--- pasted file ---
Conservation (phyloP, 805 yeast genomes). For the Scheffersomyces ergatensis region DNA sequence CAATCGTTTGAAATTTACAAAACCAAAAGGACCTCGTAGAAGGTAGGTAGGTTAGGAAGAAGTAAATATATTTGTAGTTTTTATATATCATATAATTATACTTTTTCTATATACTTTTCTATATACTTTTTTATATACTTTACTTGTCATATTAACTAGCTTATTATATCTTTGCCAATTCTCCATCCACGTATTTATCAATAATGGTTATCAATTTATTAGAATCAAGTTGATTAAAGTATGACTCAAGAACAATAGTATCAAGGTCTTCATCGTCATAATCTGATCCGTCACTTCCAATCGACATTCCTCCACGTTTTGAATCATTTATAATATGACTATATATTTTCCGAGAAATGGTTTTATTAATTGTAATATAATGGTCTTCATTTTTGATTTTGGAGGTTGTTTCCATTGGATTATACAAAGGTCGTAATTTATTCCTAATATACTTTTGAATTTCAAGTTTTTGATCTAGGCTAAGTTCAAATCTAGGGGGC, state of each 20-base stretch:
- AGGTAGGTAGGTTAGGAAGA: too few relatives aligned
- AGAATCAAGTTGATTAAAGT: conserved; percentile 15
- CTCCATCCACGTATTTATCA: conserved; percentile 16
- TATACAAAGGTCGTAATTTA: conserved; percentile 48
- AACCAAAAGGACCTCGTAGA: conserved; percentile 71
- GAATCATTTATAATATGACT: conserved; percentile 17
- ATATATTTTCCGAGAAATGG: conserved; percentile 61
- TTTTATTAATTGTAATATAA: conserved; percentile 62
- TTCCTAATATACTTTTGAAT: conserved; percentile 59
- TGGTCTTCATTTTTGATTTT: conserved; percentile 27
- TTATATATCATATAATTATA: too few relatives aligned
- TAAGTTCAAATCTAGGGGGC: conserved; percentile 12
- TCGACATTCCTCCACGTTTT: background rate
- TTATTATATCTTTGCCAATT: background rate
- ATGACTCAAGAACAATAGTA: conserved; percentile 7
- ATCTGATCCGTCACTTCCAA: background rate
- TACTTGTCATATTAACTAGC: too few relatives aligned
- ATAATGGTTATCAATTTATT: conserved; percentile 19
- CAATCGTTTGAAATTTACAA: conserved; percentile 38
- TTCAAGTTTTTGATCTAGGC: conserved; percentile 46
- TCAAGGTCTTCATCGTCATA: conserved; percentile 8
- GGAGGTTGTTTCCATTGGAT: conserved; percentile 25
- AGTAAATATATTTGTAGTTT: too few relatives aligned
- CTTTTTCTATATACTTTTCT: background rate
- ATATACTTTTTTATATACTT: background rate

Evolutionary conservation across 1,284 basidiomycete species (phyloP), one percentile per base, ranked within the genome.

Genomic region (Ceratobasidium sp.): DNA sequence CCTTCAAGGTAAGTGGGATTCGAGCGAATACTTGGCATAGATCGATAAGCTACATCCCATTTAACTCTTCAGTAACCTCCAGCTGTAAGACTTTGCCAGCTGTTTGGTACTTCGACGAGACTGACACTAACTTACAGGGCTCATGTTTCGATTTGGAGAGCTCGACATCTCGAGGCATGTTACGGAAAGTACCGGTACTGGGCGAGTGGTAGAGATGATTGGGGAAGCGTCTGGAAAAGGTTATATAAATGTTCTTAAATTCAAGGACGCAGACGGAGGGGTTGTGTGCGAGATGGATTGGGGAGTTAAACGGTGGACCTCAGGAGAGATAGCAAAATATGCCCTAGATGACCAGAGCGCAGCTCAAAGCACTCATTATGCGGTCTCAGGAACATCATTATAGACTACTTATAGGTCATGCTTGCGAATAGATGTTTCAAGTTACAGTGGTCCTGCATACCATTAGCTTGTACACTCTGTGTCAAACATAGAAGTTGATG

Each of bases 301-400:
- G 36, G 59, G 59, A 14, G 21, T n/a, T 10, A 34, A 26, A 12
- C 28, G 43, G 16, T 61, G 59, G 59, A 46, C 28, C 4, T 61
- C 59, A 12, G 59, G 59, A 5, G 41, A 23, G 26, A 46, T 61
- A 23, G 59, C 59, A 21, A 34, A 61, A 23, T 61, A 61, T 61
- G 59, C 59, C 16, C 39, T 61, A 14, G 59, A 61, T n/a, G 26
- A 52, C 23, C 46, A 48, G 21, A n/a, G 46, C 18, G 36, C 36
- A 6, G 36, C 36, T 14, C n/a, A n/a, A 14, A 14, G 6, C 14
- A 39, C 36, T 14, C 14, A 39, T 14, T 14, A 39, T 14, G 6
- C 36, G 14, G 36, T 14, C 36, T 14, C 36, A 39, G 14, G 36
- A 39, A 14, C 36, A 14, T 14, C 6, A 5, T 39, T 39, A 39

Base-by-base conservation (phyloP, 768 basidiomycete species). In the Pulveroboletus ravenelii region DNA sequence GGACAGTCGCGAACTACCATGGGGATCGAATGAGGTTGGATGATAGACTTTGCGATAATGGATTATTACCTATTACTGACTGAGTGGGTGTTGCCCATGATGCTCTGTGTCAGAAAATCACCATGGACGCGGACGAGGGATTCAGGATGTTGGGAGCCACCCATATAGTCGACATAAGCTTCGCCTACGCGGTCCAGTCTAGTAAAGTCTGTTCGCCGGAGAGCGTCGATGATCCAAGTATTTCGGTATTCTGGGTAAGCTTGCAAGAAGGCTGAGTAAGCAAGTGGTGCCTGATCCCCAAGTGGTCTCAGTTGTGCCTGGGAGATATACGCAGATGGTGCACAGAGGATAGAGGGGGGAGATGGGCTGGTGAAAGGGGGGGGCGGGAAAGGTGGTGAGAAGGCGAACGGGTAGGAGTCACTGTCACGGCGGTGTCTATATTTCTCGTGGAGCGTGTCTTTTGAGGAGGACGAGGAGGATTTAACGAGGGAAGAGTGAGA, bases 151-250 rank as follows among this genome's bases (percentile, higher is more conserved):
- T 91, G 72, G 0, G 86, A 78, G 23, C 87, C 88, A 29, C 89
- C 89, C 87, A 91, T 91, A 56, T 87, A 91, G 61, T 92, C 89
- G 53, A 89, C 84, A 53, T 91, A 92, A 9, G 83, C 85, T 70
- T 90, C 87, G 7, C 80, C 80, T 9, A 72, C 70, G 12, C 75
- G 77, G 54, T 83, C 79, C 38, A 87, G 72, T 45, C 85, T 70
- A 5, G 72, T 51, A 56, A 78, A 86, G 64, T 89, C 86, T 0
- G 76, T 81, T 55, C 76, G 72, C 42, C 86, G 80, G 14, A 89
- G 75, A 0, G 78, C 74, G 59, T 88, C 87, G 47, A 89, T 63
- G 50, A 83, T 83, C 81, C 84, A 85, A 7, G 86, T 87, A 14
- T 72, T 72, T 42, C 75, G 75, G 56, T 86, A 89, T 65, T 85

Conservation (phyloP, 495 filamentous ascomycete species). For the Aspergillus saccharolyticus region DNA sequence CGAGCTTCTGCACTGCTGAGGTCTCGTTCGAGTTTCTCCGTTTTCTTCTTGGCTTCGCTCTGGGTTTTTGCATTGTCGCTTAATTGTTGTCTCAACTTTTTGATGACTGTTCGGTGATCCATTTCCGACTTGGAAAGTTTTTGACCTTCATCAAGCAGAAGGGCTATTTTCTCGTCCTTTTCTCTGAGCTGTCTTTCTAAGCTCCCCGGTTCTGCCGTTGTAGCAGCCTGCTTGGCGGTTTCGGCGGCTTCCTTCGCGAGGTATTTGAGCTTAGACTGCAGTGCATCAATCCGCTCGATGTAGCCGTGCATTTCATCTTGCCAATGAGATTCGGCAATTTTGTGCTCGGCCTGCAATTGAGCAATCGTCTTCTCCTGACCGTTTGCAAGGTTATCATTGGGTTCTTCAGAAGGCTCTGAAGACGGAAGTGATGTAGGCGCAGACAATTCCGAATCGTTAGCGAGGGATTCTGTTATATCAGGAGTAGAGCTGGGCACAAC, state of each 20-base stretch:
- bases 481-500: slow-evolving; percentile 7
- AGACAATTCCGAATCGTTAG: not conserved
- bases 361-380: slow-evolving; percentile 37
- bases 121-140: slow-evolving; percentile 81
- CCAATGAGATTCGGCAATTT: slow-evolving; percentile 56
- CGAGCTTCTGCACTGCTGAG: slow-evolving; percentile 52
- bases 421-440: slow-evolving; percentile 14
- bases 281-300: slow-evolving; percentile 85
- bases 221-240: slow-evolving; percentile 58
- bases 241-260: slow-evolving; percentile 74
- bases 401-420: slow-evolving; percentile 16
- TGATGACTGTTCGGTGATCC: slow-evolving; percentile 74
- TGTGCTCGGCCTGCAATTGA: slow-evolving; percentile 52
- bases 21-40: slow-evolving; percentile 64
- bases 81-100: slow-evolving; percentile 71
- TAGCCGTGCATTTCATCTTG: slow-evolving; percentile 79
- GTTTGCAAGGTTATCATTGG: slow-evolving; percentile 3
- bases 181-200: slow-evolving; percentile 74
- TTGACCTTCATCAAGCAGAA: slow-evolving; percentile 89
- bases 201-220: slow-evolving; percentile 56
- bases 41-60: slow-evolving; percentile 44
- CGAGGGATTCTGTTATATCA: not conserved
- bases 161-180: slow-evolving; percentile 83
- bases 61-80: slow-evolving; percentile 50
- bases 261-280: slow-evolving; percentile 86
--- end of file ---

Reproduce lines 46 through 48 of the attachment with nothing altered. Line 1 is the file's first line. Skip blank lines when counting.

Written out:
- A 5, G 72, T 51, A 56, A 78, A 86, G 64, T 89, C 86, T 0
- G 76, T 81, T 55, C 76, G 72, C 42, C 86, G 80, G 14, A 89
- G 75, A 0, G 78, C 74, G 59, T 88, C 87, G 47, A 89, T 63